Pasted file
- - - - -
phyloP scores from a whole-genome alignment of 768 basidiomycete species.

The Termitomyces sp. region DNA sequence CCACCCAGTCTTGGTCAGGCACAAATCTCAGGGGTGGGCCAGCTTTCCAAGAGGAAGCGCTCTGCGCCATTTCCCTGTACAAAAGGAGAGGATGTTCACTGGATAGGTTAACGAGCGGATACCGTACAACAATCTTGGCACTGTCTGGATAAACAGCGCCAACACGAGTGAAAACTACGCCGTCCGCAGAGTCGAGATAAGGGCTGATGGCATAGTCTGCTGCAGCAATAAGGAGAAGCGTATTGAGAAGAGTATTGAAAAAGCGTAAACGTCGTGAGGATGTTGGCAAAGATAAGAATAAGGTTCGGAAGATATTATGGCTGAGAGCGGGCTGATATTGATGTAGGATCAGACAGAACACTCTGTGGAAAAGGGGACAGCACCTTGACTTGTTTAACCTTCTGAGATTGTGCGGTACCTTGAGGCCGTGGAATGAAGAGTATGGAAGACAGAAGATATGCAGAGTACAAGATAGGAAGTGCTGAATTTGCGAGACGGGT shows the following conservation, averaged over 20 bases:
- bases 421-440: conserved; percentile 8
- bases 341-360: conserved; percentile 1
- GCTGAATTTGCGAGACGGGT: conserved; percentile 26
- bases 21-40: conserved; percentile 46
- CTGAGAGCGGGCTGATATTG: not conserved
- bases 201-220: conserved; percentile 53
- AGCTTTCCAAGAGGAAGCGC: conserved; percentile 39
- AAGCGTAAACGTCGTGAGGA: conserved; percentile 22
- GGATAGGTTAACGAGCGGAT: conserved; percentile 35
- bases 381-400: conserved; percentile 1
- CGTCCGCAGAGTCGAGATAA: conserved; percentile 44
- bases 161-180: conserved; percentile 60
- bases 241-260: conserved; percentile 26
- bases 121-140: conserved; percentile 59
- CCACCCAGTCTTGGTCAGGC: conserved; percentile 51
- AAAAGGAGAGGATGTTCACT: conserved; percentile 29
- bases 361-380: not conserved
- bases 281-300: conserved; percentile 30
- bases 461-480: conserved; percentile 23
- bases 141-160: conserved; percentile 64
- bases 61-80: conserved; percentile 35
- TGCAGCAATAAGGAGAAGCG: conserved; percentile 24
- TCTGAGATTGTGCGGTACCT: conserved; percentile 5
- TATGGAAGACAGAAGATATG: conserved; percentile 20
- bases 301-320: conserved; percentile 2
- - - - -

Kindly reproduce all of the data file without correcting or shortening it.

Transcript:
phyloP scores from a whole-genome alignment of 768 basidiomycete species.

The Termitomyces sp. region DNA sequence CCACCCAGTCTTGGTCAGGCACAAATCTCAGGGGTGGGCCAGCTTTCCAAGAGGAAGCGCTCTGCGCCATTTCCCTGTACAAAAGGAGAGGATGTTCACTGGATAGGTTAACGAGCGGATACCGTACAACAATCTTGGCACTGTCTGGATAAACAGCGCCAACACGAGTGAAAACTACGCCGTCCGCAGAGTCGAGATAAGGGCTGATGGCATAGTCTGCTGCAGCAATAAGGAGAAGCGTATTGAGAAGAGTATTGAAAAAGCGTAAACGTCGTGAGGATGTTGGCAAAGATAAGAATAAGGTTCGGAAGATATTATGGCTGAGAGCGGGCTGATATTGATGTAGGATCAGACAGAACACTCTGTGGAAAAGGGGACAGCACCTTGACTTGTTTAACCTTCTGAGATTGTGCGGTACCTTGAGGCCGTGGAATGAAGAGTATGGAAGACAGAAGATATGCAGAGTACAAGATAGGAAGTGCTGAATTTGCGAGACGGGT shows the following conservation, averaged over 20 bases:
- bases 421-440: conserved; percentile 8
- bases 341-360: conserved; percentile 1
- GCTGAATTTGCGAGACGGGT: conserved; percentile 26
- bases 21-40: conserved; percentile 46
- CTGAGAGCGGGCTGATATTG: not conserved
- bases 201-220: conserved; percentile 53
- AGCTTTCCAAGAGGAAGCGC: conserved; percentile 39
- AAGCGTAAACGTCGTGAGGA: conserved; percentile 22
- GGATAGGTTAACGAGCGGAT: conserved; percentile 35
- bases 381-400: conserved; percentile 1
- CGTCCGCAGAGTCGAGATAA: conserved; percentile 44
- bases 161-180: conserved; percentile 60
- bases 241-260: conserved; percentile 26
- bases 121-140: conserved; percentile 59
- CCACCCAGTCTTGGTCAGGC: conserved; percentile 51
- AAAAGGAGAGGATGTTCACT: conserved; percentile 29
- bases 361-380: not conserved
- bases 281-300: conserved; percentile 30
- bases 461-480: conserved; percentile 23
- bases 141-160: conserved; percentile 64
- bases 61-80: conserved; percentile 35
- TGCAGCAATAAGGAGAAGCG: conserved; percentile 24
- TCTGAGATTGTGCGGTACCT: conserved; percentile 5
- TATGGAAGACAGAAGATATG: conserved; percentile 20
- bases 301-320: conserved; percentile 2